Does so many putzy little jobs that just aren't worth hauling out the big machinery for -- fast and with easy clean-up.

                            Loved it so much I went out and bought a new and improved model.

                            Soups, mayonnaise, meringue, chopped nuts, breadcrumbs, puree, whipped cream, pumpkin for pies....the list goes on and on.

                            1. re: GH1618

                              I guess there was a wee bit of a sneer implied in my post but honestly, I am capable of great heights of stupidity in the kitchen. In fact, I *have* cleaned fiberous junk off the blade of my IB. Either I unplug it or I somehow manage not to turn it on while fingers are touching blade. Sure, if misused, an IB can hurt you...I just don't see how there is enough content there to write a feature story.

                              I love both my IB and my practically-antique Sunbeam Oskar.

                            2. Several years ago I sliced up my fingers pretty badly using a regular FP. I was grating cabbage for slaw and forgot to use the "pusher," instead using my hand. Once most of the cabbage had pushed through the feeding tube, my finger came in contact with the blade, and the rest is history. I ended up needing a few stitches.

                              It was incredibly stupid and I am not generally a careless person. I was in a hurry and just not thinking. I presume that's what happens to the various people who have sliced up their fingers on the blades of an immersion blender.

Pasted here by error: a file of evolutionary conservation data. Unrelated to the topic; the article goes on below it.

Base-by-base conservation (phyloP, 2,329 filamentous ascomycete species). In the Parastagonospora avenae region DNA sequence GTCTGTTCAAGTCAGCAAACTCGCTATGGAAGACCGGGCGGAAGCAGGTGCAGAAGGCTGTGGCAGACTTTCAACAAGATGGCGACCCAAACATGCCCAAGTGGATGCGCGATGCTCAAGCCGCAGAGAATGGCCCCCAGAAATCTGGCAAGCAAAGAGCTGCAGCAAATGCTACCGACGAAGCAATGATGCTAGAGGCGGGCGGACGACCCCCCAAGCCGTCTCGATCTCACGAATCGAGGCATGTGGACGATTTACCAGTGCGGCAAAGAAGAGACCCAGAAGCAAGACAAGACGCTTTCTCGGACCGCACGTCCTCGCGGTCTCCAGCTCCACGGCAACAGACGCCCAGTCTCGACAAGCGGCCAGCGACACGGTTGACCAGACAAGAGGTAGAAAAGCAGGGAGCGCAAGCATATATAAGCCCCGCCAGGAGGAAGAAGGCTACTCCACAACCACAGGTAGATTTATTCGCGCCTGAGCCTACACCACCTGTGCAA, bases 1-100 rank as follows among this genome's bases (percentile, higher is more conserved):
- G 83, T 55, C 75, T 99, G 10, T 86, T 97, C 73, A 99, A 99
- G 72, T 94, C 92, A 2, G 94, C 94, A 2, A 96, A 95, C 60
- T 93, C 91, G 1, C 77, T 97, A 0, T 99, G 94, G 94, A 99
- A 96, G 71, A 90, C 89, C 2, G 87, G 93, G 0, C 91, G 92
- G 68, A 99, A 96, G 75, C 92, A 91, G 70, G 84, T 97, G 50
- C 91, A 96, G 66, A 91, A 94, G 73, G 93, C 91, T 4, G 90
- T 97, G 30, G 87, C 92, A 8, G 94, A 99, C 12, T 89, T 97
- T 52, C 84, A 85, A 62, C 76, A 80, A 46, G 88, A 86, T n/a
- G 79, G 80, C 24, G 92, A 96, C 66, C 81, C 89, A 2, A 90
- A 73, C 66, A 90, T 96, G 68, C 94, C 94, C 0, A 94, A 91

1. Sort of beside the point, but who uses an immersion blender on "stiff clumps of butter intended for chocolate-chip cookies"?
                                Maybe the mixer was already in use for washing clothes, and the knives for chopping firewood.

                                This article just reduced my respect for the NYT by 50%.

                                6 Replies
                                1. re: splatgirl

                                  I lol'd. Really. Because I couldn't figure out why you'd use an IB for cookie dough, either -- much as I love my IB and as many things as I use it for...cookie dough ain't one of them.

                                  1. re: sunshine842

                                    Absolutely agree. I don't think any type of blender is intended for mixing cookie dough. That's what hand mixers and stand mixers are for.

                                    1. re: ttoommyy

                                      of course, this sort of "journalism" will soon produce an article by someone who thought cleaning the paddle attachment off with their bare hands while it's running is a good idea, too. *headdesk*

                                      1. re: ttoommyy